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jason1

Graphing Calculator?

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Yeah of course you can. I wrote some small programs on my TI-83 back in 97'/98'. I haven't messed around with it since though, unfortunately. Why don't you try [google] for these sorts of things? I'm sure if you search for something like "graphing calculator game programmer" you'll find something. In fact, I think my TI-89 manual has a nicely sized section dedicated to just programming. Now where did I put that...

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Quote:
Original post by jason1
does the program cum on the calculator?


I think that might make the keys sticky. </gross>

Seriously, though, I think the TIs use some form of ASM for making games. A simple google search or perusal of your manual should turn up plenty of resources.

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I did a little bit of programming on my TI-83 plus last year. With that you have the choice of using the TI BASIC language, which you can do on the calculator(although it is slow), or if you're feeling a little more adventurous you can try out the assembly language for it. It's more complicated, and requires a link cable to connect your pc to your calculator, but the stuff you can make with it is definitely worth the effort. Check out ben ryves' stuff linked in rob loach's post above for some examples of the cool stuff you can do with a TI-83 Plus, or try looking at ticalc.org for more information on the range of TI calculators. They have some links to some fairly good tutorials for most of the TI range, as well as some cool games and stuff you can download.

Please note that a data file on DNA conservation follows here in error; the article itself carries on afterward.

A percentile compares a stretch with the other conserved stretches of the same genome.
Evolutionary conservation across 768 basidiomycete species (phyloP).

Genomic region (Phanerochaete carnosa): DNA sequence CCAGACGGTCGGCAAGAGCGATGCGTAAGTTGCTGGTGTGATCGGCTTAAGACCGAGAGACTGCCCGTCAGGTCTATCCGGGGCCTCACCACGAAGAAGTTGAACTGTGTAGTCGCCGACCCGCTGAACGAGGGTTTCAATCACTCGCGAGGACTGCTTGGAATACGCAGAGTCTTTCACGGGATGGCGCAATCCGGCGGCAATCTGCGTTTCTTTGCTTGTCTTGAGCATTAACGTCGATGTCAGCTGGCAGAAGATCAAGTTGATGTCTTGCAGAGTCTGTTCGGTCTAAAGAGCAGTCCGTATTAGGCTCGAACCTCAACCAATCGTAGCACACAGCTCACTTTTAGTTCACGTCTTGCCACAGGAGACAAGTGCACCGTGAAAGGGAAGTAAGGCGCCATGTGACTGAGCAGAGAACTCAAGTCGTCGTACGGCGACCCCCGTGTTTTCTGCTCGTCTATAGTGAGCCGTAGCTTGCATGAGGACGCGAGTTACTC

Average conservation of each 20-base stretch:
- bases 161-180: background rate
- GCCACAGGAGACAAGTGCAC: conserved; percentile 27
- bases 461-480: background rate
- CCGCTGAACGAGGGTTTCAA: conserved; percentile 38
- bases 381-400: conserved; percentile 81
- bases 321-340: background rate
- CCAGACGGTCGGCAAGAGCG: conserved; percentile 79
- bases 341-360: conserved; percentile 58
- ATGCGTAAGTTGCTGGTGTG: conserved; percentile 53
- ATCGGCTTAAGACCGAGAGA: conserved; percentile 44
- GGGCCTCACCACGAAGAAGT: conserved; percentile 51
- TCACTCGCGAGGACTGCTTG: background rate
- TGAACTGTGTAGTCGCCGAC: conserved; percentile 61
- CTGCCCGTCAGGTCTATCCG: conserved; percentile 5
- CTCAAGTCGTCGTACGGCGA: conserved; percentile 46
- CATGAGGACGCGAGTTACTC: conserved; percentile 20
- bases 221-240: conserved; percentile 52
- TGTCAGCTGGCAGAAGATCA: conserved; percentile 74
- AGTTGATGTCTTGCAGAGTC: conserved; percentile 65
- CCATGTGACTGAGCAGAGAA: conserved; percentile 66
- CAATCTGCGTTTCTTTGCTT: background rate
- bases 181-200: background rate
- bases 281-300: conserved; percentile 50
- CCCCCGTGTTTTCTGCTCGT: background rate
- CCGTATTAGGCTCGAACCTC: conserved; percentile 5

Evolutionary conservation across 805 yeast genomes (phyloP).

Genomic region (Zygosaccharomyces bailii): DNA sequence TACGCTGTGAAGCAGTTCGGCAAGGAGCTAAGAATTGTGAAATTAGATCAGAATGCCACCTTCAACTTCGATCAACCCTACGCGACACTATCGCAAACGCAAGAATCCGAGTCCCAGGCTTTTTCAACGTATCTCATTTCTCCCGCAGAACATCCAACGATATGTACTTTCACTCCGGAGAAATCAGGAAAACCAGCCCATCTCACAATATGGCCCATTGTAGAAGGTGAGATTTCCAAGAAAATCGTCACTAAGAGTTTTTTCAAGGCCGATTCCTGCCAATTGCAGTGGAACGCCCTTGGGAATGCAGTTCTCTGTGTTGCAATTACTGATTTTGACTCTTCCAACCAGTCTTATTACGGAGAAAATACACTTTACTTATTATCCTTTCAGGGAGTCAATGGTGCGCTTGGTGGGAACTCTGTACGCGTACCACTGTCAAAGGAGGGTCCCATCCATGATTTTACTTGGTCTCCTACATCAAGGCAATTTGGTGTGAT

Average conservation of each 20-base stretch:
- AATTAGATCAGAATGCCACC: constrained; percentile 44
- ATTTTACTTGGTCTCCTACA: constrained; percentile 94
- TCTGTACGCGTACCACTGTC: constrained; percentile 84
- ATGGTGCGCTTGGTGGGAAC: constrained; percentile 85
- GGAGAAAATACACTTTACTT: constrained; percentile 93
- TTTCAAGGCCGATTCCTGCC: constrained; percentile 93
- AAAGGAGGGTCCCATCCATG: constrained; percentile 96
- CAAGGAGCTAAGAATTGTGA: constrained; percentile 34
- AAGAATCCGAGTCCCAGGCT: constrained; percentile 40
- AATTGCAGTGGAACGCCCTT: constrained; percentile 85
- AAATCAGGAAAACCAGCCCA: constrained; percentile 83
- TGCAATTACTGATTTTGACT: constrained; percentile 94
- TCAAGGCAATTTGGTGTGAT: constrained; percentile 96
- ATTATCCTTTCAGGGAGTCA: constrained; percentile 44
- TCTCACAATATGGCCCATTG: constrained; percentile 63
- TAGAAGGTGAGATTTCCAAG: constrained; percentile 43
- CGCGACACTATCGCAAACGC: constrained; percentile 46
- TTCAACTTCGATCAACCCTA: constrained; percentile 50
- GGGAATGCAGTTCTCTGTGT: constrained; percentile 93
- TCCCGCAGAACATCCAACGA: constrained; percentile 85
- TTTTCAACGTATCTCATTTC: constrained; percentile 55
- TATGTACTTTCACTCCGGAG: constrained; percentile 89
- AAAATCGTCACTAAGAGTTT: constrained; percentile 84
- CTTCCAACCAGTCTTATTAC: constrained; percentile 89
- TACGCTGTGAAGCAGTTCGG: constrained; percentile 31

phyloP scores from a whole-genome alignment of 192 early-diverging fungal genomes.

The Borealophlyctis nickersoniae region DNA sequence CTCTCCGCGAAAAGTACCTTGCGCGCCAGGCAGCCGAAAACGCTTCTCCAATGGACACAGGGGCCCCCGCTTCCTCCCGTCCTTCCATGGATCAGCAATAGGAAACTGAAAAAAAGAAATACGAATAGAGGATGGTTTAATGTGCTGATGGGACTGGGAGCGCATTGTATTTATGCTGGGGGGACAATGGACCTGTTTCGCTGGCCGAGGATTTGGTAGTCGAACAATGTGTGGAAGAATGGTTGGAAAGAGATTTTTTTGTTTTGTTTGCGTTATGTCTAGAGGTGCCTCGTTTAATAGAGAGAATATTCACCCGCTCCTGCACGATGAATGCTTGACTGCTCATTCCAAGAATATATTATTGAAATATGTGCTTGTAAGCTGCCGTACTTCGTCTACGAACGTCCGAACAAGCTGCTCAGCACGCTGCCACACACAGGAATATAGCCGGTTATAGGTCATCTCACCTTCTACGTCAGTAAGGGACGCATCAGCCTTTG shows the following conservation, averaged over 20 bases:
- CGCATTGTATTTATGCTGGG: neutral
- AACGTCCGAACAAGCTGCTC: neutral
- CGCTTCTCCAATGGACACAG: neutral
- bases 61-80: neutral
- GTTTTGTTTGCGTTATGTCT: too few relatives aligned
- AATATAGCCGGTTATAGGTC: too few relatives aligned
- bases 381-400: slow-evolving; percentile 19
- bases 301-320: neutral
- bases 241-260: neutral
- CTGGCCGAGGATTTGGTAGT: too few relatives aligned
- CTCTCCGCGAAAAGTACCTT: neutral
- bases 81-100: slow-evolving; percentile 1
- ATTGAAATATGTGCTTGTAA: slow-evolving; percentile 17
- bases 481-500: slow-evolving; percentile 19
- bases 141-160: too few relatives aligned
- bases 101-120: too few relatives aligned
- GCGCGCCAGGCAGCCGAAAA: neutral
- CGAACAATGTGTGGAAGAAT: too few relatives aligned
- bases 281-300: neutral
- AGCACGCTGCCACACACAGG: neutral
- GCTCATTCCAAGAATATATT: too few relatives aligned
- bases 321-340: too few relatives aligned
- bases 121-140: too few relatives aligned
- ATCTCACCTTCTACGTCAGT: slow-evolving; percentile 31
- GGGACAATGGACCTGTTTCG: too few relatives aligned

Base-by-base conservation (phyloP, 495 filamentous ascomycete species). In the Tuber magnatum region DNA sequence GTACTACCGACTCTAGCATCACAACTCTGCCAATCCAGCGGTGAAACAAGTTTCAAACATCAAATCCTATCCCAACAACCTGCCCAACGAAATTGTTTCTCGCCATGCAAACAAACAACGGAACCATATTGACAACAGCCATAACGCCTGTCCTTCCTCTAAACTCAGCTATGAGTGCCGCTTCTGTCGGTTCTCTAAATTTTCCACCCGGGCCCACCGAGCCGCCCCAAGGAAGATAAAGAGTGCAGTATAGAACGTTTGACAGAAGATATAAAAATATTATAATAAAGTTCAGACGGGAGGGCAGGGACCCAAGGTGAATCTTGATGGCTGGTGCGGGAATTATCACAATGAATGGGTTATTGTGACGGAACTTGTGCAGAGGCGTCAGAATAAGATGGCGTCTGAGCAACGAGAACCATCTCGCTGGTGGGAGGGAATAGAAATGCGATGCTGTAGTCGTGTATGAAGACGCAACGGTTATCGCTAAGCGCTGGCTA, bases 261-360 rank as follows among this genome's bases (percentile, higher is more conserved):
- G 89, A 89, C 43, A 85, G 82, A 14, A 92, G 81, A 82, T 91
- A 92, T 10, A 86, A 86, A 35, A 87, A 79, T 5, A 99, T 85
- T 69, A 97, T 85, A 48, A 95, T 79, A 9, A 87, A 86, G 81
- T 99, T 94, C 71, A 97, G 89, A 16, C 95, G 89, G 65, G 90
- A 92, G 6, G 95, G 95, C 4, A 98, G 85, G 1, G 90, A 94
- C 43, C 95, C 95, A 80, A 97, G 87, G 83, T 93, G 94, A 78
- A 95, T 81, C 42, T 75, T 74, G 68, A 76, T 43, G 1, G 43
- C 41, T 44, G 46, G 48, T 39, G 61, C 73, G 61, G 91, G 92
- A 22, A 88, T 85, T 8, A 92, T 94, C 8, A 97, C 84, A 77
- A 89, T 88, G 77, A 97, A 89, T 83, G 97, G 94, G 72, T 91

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It depends on what you are willing to do. All the calculators have basic but itś useless IMHO. TI 83´s/84´sa must be programmed in assembly which is a lot of work but 89´s and 92´s can be programmed in C using a customised GCC compiler for the 68k. If you really want to look into it I would suggest going to www.TICalc.org

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